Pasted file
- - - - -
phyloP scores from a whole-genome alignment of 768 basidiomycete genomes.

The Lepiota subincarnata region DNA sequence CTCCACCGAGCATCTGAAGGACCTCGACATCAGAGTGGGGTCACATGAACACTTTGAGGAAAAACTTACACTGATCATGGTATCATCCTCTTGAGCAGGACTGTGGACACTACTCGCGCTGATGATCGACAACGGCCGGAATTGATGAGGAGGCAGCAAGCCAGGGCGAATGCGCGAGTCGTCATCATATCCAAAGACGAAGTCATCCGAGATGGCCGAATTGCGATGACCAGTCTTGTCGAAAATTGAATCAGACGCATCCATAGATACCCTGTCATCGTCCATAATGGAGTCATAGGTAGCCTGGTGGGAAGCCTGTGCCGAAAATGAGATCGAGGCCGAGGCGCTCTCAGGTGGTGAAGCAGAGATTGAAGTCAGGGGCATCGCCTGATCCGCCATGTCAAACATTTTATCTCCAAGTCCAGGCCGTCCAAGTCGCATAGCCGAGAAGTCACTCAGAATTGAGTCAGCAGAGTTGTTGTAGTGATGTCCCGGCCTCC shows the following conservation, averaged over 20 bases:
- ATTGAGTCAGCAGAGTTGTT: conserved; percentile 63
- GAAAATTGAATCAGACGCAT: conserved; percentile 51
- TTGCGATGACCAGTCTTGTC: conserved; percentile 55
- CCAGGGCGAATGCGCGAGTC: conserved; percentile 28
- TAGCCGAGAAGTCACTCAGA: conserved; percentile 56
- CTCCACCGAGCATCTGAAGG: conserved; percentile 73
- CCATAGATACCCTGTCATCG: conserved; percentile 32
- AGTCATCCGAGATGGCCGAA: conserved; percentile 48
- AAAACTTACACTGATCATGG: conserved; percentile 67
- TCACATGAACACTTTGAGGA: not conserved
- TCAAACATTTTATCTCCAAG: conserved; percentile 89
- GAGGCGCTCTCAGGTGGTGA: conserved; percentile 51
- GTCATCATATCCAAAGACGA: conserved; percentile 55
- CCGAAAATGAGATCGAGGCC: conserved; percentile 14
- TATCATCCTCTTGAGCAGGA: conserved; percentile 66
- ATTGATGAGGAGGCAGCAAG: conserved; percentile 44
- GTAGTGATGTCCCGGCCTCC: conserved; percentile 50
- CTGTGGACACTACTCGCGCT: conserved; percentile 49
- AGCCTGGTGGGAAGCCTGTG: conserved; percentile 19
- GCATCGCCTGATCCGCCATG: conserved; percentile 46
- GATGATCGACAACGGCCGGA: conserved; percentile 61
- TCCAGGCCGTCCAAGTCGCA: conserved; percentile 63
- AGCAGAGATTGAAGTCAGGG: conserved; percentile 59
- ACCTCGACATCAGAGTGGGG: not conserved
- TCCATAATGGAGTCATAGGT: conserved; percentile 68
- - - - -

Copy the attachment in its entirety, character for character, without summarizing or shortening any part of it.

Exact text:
phyloP scores from a whole-genome alignment of 768 basidiomycete genomes.

The Lepiota subincarnata region DNA sequence CTCCACCGAGCATCTGAAGGACCTCGACATCAGAGTGGGGTCACATGAACACTTTGAGGAAAAACTTACACTGATCATGGTATCATCCTCTTGAGCAGGACTGTGGACACTACTCGCGCTGATGATCGACAACGGCCGGAATTGATGAGGAGGCAGCAAGCCAGGGCGAATGCGCGAGTCGTCATCATATCCAAAGACGAAGTCATCCGAGATGGCCGAATTGCGATGACCAGTCTTGTCGAAAATTGAATCAGACGCATCCATAGATACCCTGTCATCGTCCATAATGGAGTCATAGGTAGCCTGGTGGGAAGCCTGTGCCGAAAATGAGATCGAGGCCGAGGCGCTCTCAGGTGGTGAAGCAGAGATTGAAGTCAGGGGCATCGCCTGATCCGCCATGTCAAACATTTTATCTCCAAGTCCAGGCCGTCCAAGTCGCATAGCCGAGAAGTCACTCAGAATTGAGTCAGCAGAGTTGTTGTAGTGATGTCCCGGCCTCC shows the following conservation, averaged over 20 bases:
- ATTGAGTCAGCAGAGTTGTT: conserved; percentile 63
- GAAAATTGAATCAGACGCAT: conserved; percentile 51
- TTGCGATGACCAGTCTTGTC: conserved; percentile 55
- CCAGGGCGAATGCGCGAGTC: conserved; percentile 28
- TAGCCGAGAAGTCACTCAGA: conserved; percentile 56
- CTCCACCGAGCATCTGAAGG: conserved; percentile 73
- CCATAGATACCCTGTCATCG: conserved; percentile 32
- AGTCATCCGAGATGGCCGAA: conserved; percentile 48
- AAAACTTACACTGATCATGG: conserved; percentile 67
- TCACATGAACACTTTGAGGA: not conserved
- TCAAACATTTTATCTCCAAG: conserved; percentile 89
- GAGGCGCTCTCAGGTGGTGA: conserved; percentile 51
- GTCATCATATCCAAAGACGA: conserved; percentile 55
- CCGAAAATGAGATCGAGGCC: conserved; percentile 14
- TATCATCCTCTTGAGCAGGA: conserved; percentile 66
- ATTGATGAGGAGGCAGCAAG: conserved; percentile 44
- GTAGTGATGTCCCGGCCTCC: conserved; percentile 50
- CTGTGGACACTACTCGCGCT: conserved; percentile 49
- AGCCTGGTGGGAAGCCTGTG: conserved; percentile 19
- GCATCGCCTGATCCGCCATG: conserved; percentile 46
- GATGATCGACAACGGCCGGA: conserved; percentile 61
- TCCAGGCCGTCCAAGTCGCA: conserved; percentile 63
- AGCAGAGATTGAAGTCAGGG: conserved; percentile 59
- ACCTCGACATCAGAGTGGGG: not conserved
- TCCATAATGGAGTCATAGGT: conserved; percentile 68